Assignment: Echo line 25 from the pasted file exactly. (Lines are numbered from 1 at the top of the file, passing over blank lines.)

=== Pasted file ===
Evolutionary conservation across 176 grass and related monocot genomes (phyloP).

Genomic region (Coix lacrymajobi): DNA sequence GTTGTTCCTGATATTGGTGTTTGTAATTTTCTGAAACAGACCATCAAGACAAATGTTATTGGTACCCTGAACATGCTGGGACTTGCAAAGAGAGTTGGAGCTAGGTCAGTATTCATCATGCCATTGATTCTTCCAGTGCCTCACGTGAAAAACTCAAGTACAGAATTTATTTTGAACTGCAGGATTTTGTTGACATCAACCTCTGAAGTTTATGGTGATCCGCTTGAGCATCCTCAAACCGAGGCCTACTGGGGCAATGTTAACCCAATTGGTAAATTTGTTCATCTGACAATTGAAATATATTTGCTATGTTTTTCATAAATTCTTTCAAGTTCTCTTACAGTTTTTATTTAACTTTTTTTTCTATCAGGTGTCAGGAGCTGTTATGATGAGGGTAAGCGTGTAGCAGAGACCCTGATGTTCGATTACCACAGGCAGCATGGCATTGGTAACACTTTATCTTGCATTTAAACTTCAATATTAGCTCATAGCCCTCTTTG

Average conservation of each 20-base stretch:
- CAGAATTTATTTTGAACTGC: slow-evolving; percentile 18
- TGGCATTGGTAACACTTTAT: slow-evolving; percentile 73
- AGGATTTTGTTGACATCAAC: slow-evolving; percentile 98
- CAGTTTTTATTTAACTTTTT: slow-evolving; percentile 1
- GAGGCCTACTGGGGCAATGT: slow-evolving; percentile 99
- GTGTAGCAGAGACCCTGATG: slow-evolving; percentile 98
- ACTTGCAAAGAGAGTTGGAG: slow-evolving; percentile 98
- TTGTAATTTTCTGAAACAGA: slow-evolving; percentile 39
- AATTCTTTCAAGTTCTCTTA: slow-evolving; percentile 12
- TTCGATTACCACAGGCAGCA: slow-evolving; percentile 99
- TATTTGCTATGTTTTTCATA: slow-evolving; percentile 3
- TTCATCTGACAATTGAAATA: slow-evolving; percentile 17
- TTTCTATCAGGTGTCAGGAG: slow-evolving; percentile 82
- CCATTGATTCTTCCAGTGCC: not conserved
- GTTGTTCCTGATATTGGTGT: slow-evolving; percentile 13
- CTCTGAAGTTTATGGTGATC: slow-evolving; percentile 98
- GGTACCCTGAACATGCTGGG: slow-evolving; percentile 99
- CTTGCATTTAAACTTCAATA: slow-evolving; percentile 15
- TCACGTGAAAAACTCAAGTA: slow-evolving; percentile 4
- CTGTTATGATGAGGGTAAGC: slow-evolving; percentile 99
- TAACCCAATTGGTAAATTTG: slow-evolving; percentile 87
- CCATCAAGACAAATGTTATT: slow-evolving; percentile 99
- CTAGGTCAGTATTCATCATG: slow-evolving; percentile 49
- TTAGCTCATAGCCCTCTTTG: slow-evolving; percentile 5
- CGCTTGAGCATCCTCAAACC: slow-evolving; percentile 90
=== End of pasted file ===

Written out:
- CCATCAAGACAAATGTTATT: slow-evolving; percentile 99